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Poll: Urbanisation threatens Newmarket’s 400-year reign as the home of horse racing, says Godolphin chief Hugh Anderson

PUBLISHED: 12:43 08 July 2014

Horses ride on Warren Hill last week, protesting against the Hatchfield Farm housing development in Newmarket

Horses ride on Warren Hill last week, protesting against the Hatchfield Farm housing development in Newmarket

Archant

Urbanisation of Newmarket is threatening the town’s 400-year history as the world-famous home of horse racing, according to the boss of the country’s most powerful stables.

Hugh Anderson, the managing director of Sheikh Mohammed’s Godolphin, said the town’s facilities made it “the envy of the world” and that Godolphin would remain “huge supporters” of Newmarket providing that remained the case.

It comes after Forest Heath District Council waved through scaled-back plans for 400 homes in Hatchfield Farm last week, despite fierce opposition from across the horse racing industry.

Both Mr Anderson and Newmarket mayor Rachel Hood yesterday renewed their calls opposing the plans, and urged secretary of state Eric Pickles to review Forest Heath’s decision.

Council planning officers have insisted there is no evidence that Lord Derby’s proposals will harm the industry, while Forest Heath leader James Waters last night vowed to work with horse racing leaders to ensure this was the case.

A planning inspector’s report into the previous application for 1,200 homes on Hatchfield Farm also concluded that the industry would be unaffected.

Mr Anderson - who spoke against the application at last week’s planning meeting - pointed to Newmarket’s “spacious and superb public gallops”, and the presence of Tattersalls alongside world-leading trainers, breeders, racehorses and vets that made it “a jewel in the crown of British sport”.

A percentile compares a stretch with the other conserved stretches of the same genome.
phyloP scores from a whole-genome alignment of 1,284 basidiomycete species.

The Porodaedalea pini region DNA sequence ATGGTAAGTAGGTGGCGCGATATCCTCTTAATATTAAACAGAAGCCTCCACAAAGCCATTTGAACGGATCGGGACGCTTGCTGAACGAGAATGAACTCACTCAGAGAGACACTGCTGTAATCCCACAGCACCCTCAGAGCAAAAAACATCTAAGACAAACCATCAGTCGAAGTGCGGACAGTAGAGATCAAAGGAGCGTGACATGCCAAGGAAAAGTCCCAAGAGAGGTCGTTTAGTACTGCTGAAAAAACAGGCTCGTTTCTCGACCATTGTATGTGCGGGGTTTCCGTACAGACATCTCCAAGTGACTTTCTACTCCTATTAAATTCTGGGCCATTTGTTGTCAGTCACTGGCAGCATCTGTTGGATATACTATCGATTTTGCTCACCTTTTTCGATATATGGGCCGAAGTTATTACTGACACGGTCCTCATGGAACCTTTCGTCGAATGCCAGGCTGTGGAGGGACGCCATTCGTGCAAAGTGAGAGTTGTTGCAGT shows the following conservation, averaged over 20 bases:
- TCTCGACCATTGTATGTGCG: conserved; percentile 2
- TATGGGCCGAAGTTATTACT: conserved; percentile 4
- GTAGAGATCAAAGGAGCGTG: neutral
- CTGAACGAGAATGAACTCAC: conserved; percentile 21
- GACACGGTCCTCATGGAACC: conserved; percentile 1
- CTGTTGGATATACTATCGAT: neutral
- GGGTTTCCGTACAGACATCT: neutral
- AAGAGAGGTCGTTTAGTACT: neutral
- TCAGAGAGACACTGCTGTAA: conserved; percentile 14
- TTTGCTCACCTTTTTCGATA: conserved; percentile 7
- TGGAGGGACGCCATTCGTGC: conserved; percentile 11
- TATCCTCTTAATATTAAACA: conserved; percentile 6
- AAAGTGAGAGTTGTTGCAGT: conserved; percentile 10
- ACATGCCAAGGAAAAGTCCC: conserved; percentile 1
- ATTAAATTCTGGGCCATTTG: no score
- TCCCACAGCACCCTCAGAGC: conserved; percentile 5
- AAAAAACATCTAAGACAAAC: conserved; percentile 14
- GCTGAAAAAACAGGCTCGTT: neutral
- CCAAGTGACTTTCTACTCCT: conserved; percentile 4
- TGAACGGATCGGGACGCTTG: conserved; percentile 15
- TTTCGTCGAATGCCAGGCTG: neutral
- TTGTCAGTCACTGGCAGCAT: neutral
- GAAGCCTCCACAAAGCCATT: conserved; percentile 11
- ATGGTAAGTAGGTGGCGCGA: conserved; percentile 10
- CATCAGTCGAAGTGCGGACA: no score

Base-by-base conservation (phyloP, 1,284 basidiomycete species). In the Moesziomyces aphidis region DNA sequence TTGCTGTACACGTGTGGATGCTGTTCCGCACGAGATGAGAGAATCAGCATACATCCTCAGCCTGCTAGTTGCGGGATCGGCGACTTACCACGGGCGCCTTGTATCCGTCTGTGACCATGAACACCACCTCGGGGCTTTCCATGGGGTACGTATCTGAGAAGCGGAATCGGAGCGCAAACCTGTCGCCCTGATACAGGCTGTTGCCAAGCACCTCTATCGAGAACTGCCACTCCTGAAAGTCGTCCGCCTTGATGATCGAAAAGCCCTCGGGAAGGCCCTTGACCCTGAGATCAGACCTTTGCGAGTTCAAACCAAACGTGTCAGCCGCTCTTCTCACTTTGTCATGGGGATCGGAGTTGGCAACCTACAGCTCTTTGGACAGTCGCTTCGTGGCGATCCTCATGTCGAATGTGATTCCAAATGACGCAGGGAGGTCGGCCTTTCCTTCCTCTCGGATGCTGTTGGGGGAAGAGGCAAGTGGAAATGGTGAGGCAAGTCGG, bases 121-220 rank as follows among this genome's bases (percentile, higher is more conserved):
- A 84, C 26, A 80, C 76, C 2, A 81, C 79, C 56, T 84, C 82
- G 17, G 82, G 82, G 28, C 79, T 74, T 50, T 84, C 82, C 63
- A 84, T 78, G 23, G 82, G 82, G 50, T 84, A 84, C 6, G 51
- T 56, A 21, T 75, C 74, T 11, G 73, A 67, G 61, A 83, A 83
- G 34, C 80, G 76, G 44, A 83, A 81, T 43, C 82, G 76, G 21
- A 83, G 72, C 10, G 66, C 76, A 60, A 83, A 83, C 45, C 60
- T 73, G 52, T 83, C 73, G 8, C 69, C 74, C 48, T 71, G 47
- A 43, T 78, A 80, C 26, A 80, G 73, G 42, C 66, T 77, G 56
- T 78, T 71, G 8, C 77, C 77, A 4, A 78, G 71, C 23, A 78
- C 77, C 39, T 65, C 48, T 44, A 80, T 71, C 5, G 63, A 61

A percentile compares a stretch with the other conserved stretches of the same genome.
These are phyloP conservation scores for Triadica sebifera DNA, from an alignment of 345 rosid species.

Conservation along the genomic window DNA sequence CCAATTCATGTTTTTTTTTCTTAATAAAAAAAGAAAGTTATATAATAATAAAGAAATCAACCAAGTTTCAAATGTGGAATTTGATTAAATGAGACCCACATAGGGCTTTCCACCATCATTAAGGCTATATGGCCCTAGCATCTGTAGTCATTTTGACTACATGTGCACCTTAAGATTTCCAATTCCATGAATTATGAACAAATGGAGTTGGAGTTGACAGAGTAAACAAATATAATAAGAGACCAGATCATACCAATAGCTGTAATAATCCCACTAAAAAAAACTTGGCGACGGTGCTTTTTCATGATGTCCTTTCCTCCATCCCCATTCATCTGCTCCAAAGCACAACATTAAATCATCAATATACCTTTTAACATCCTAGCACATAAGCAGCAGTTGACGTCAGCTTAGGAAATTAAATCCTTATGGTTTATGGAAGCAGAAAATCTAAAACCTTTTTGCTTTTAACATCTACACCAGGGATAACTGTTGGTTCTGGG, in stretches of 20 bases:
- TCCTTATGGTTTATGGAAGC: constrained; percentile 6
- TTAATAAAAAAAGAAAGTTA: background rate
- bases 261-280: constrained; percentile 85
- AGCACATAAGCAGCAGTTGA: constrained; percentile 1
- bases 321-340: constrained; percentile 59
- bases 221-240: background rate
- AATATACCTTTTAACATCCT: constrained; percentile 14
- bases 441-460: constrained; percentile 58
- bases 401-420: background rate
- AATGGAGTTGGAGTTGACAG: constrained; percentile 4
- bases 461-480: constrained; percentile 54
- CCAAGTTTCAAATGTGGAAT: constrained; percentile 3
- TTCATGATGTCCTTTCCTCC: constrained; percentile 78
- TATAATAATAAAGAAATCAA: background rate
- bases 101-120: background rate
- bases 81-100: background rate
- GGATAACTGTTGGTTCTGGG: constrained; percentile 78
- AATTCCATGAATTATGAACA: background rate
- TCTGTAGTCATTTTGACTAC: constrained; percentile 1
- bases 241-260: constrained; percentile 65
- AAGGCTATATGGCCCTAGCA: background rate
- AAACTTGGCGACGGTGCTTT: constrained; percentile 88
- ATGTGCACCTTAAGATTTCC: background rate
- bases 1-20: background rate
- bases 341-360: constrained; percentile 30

He added: “But these businesses must be carried out in an essentially rural location, and growing urbanisation is a threat to what the industry is trying to achieve in Newmarket.

“We are disappointed with the councillors’ decision last week, but not entirely surprised given the fact that the officers of Forest Heath had recommended approval.

“For 400 years Newmarket has been a superb location for training and breeding racehorses, and we will stay here as huge supporters of the town and the racing industry for as long as that remains the case.”

A report by SQW this year found horse racing was worth more than £200million to the local economy, which town mayor Rachel Hood, who is also president of the Racehorse Owners Association, said may have changed the thinking of the planning inspector over the original application.

“What’s subsequently been described as an unbelievably conservative estimate still concluded that it was far and away the largest industry in the area,” added Mrs Hood.

“Turning Newmarket into a commuter town for Cambridge I think is a bit misguided.”

Communities and local government secretary Eric Pickles could still call the application in for review.

Council leader Mr Waters said: “Forest Heath District Council wants to carry on working with all parties, through Newmarket Vision, to protect the horse racing industry.

“We know it is important for the town, and we have demonstrated its value through the SQW research we jointly commissioned.”

Newmarket has been allocated more than 1,200 homes in Forest Heath’s emerging local plan, which aims to plot housing growth across the district until 2031.

Newmarket county councillor Lisa Chambers said she had tried to convince Lord Derby to withdraw his application until Forest Heath had finalised its local plan.

She added: “It would be terrible for the town if any part of the horse racing industry withdrew from Newmarket. I will continue to do what I can to support the town’s main industry to grow and prosper in the future.”

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